A pick-up truck rolls along a dirt path running through a crowded slum located in the industrial area of Hlaingthayar township. A group of children quickly gather around the back of the truck as it comes to a gentle halt. They wait patiently as volunteers sitting at the back dole out cups of freshly made soy bean milk to each child. The man behind the wheel is Peter Saw, who for the past two months, along with other volunteers, has been delivering soy milk to the children living in these slums.
While a new lease of life is being breathed into the country with the rise of a more democratic rule, much of Myanmar still suffers from the legacy of an oppressive military junta. Many households continue to lack food security, leading to unbalanced diets and poor nutrition especially for growing infants and children.
Peter piloted the milk truck program as an initiative to tackle one of the many issues that the local children face today – protein deficiency. The pressing issue at hand for these children is a lack of access to quality rather than quantity when it comes to protein. For most of the local children, the predominant source of protein comes from cereal products such as rice and other grains. Protein from plants are less desirable than animal protein because they do not contain all the essential nutrients that one gets from eating meat.
Peter’s project hopes to close or at least bridge the gap in protein deficiency by providing these children with an alternative that is readily available and cheap whilst still being able to provide them with the essential nutrients missing from their regular diet.
Peter and his team make a 1 hour drive up to the local wholesale market once a week to purchase soy beans, which they then bring to their office near the slum to make the milk. Soy protein has been thought to be an excellent source of dietary protein and is widely used in the developed world as a source of protein for vegetarians and vegans alike. It is also easily available and accessible to the poorer population, which makes it an ideal product for low income families.
While it is still in its early days, Peter already has plans for the future if his project proves to be successful and beneficial to the locals. For now, Peter is only able to deliver limited quantities of soy milk. His current machine can only produce small quantities and even if it was capable of producing more, the milk is unable to last more than a day in Yangon’s heat.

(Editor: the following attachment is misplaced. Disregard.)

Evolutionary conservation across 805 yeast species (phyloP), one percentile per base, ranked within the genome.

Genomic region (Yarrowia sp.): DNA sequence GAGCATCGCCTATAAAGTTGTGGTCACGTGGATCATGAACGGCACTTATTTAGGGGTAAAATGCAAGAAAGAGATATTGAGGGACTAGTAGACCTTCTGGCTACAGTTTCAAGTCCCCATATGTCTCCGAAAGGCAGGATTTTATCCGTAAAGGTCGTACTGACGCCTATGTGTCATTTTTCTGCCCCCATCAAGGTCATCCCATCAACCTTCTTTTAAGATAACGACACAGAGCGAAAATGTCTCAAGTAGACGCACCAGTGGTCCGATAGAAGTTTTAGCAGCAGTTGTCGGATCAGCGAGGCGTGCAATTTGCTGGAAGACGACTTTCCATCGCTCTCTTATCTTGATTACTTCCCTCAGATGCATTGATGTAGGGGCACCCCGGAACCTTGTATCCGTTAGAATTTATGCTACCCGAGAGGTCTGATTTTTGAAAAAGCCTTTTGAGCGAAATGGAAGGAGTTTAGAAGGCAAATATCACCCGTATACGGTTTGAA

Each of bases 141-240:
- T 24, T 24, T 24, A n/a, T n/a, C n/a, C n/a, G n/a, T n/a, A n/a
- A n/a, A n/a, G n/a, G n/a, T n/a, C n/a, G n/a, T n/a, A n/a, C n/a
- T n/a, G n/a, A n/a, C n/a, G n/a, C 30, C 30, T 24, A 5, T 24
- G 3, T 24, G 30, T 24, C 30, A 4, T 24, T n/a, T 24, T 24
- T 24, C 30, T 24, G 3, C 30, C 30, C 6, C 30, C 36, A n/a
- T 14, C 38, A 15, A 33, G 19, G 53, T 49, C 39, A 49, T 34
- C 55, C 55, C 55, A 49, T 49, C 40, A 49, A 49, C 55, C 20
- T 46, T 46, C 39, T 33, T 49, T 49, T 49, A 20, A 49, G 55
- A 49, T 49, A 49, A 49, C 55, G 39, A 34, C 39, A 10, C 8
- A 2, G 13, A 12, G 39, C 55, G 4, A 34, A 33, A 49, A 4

Peter is currently in the process of purchasing a sealing machine and refrigeration unit which will allow the milk to be kept fresh for a longer time and also allow him to bring in larger quantities for the locals. He also hopes to rent out bicycles to the locals so that they can make extra money from the sale of the extra cups of soy milk. Peter is now hosting a soy milk making and distribution activity to help fund the group’s operations.
How can you help?
More manpower and funds (from what you pay!) can help Peter and his team reach out to more communities through purchasing more beans, machinery, and just by the fact that there are more hands on deck!
If you’re planning a trip to Yangon, you can sign up here to assist Peter and his team in the following ways:
- Make a batch of soy bean milk with the team
- Drive out with the team to two sites for distribution
- Help out in the distribution, and interact with the children!
- Learn more about their existing and future works, and how you can possibly help out even after the 4 hours with them
*Take note that the program runs only on Tuesdays, Thursdays, and Fridays!
Join Peter in his soy milk nutrition campaign! It’ll be a humbling, inspiring, and eye-opening experience for you, just like how it was for us!